Richard III was the role in which David Garrick sprang to fame on 19 October 1741 at the Goodman’s Fields Theatre. He was not even billed by name, but just described as ‘A Gentleman (Who never appeared on any Stage)’, and the play was presented ‘gratis’ (free) in the interval of ‘a concert of vocal and instrumental music’, to get around the licensing laws.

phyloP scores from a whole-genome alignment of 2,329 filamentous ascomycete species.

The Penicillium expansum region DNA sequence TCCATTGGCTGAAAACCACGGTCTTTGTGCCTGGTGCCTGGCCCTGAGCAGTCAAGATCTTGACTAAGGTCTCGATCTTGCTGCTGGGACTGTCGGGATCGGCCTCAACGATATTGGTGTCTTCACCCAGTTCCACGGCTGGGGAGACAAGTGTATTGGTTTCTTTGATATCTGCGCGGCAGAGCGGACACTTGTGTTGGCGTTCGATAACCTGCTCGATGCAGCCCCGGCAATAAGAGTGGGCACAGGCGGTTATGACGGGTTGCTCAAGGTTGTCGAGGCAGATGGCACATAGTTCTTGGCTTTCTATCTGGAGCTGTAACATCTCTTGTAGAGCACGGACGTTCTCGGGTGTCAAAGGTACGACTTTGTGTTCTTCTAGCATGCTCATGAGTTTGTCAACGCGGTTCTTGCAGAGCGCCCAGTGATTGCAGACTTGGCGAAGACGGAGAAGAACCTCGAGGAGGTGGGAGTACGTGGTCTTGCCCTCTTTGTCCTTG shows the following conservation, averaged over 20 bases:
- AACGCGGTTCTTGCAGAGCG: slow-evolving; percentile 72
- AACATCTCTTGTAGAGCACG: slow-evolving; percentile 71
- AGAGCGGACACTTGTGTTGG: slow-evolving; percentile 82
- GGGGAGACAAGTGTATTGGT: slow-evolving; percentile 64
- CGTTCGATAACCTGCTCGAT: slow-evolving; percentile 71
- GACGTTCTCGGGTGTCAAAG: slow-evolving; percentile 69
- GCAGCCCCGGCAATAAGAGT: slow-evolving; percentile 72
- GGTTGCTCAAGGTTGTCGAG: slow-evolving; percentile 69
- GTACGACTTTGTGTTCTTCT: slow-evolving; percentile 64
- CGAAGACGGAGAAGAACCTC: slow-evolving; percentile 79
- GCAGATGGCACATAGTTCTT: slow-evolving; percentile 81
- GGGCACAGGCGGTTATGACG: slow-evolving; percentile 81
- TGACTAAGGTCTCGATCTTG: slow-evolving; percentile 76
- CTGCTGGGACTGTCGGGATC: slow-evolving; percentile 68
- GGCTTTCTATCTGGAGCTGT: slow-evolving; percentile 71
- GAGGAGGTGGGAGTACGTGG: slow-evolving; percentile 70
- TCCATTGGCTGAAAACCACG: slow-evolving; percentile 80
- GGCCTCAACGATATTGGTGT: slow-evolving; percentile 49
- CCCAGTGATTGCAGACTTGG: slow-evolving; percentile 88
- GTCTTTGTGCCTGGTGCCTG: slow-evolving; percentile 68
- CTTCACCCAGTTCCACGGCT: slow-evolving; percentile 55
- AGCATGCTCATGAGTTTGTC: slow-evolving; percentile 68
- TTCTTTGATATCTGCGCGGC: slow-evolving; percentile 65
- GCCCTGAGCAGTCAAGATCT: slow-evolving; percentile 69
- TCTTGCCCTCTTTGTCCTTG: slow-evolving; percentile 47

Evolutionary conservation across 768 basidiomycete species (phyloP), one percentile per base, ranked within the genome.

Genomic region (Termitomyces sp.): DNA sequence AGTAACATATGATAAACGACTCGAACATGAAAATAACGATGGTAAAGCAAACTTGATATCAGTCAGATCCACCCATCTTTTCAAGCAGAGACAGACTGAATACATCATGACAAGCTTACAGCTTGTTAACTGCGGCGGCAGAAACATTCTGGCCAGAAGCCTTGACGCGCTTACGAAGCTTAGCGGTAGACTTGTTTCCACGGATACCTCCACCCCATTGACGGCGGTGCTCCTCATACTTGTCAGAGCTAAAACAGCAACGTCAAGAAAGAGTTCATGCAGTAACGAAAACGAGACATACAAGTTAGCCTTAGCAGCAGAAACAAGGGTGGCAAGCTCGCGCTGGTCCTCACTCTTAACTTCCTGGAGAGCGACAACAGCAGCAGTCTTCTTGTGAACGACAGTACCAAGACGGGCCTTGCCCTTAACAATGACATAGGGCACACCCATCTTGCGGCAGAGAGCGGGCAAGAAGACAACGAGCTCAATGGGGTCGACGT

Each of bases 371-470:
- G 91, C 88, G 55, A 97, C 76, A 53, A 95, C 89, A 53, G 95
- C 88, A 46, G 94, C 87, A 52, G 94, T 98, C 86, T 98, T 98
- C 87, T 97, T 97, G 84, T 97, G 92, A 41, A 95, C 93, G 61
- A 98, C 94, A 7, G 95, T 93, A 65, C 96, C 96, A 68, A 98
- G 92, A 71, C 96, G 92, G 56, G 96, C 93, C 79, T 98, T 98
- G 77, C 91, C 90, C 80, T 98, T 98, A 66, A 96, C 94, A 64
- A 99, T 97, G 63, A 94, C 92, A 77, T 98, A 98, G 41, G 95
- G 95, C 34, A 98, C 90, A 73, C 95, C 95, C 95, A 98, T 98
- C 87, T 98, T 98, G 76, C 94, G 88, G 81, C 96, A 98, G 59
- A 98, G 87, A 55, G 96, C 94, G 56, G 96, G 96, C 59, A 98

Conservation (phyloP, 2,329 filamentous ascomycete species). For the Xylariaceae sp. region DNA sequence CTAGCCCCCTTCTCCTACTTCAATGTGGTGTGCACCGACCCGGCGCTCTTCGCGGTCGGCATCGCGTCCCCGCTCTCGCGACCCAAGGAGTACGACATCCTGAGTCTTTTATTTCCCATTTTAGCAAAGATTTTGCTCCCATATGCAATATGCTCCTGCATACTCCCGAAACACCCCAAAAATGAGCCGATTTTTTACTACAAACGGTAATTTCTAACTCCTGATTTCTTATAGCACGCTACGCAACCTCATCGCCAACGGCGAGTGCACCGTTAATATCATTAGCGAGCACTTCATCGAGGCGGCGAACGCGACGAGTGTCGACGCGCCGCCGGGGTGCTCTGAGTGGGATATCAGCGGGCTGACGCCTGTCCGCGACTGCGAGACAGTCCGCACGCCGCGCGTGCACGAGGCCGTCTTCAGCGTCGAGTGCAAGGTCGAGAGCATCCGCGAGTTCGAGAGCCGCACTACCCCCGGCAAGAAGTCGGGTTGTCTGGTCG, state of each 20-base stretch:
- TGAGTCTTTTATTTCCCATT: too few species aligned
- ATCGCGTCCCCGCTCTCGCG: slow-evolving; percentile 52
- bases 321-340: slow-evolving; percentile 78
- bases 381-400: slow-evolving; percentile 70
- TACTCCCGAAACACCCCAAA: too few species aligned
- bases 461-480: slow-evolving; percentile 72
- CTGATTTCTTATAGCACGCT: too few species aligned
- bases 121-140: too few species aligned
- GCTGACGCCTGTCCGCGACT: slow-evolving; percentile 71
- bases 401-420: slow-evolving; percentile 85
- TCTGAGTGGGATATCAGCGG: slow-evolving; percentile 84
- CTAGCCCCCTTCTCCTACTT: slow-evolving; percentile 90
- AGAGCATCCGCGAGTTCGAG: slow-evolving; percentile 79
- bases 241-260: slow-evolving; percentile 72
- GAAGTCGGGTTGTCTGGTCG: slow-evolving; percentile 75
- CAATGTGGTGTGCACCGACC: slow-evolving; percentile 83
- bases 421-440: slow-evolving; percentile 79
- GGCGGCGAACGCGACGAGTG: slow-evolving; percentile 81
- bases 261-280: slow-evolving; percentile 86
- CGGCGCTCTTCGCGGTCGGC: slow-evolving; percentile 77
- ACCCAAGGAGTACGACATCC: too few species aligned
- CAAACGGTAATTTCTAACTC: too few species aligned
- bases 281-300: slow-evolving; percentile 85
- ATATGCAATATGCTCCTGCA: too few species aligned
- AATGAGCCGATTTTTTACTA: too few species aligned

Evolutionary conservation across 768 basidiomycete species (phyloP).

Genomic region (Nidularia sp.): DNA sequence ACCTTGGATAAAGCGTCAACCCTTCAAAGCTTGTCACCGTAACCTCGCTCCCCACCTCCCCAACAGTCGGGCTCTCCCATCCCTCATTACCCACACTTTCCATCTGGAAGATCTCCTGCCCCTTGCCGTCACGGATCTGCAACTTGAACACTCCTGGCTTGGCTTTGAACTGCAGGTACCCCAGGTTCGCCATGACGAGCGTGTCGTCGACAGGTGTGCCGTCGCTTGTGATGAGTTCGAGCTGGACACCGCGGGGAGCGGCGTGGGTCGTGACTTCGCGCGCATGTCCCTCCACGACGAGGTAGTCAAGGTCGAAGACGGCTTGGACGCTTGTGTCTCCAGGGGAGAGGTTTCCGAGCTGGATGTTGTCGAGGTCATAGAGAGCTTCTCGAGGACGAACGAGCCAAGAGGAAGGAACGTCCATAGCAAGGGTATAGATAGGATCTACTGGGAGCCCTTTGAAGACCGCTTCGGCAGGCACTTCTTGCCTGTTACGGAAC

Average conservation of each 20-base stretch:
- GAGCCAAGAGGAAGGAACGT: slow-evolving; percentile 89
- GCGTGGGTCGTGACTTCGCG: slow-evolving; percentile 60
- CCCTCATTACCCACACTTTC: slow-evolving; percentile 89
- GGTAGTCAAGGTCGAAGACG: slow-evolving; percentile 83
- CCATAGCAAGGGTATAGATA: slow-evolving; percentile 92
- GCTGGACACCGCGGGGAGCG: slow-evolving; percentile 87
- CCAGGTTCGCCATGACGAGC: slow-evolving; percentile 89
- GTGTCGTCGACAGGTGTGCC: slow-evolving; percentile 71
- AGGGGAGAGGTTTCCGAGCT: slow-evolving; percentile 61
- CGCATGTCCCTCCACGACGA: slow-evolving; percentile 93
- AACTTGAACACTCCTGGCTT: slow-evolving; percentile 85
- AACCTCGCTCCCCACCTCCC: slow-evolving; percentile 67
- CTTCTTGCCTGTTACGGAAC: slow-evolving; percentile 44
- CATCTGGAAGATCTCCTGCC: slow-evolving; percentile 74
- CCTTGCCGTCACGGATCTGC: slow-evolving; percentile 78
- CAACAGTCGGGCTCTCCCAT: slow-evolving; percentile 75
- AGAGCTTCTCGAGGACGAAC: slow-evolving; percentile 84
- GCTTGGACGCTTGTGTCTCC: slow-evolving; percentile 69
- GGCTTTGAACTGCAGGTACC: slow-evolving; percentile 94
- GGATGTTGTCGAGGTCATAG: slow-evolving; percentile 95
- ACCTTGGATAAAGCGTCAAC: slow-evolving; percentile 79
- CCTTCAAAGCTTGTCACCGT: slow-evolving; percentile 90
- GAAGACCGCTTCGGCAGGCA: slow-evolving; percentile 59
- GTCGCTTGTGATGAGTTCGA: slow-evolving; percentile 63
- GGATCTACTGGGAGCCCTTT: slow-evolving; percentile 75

By the time of this mezzotint of 1772, Garrick was established at the top of the theatrical profession. His acting style, so revolutionary to the audience who saw his first Richard, was the new standard. Instead of declaiming the verse in a thunderous, measured chant, he spoke with swift and natural changes of tone and emphasis. Rather than strike solemn poses, he moved quickly and gracefully about the stage. He didn’t school his face to tragic stillness, but allowed his features to illustrate the whole range of his character’s feelings. As an actor and with the changes he made as manager of Drury Lane, Garrick changed the whole face of theatrical performance.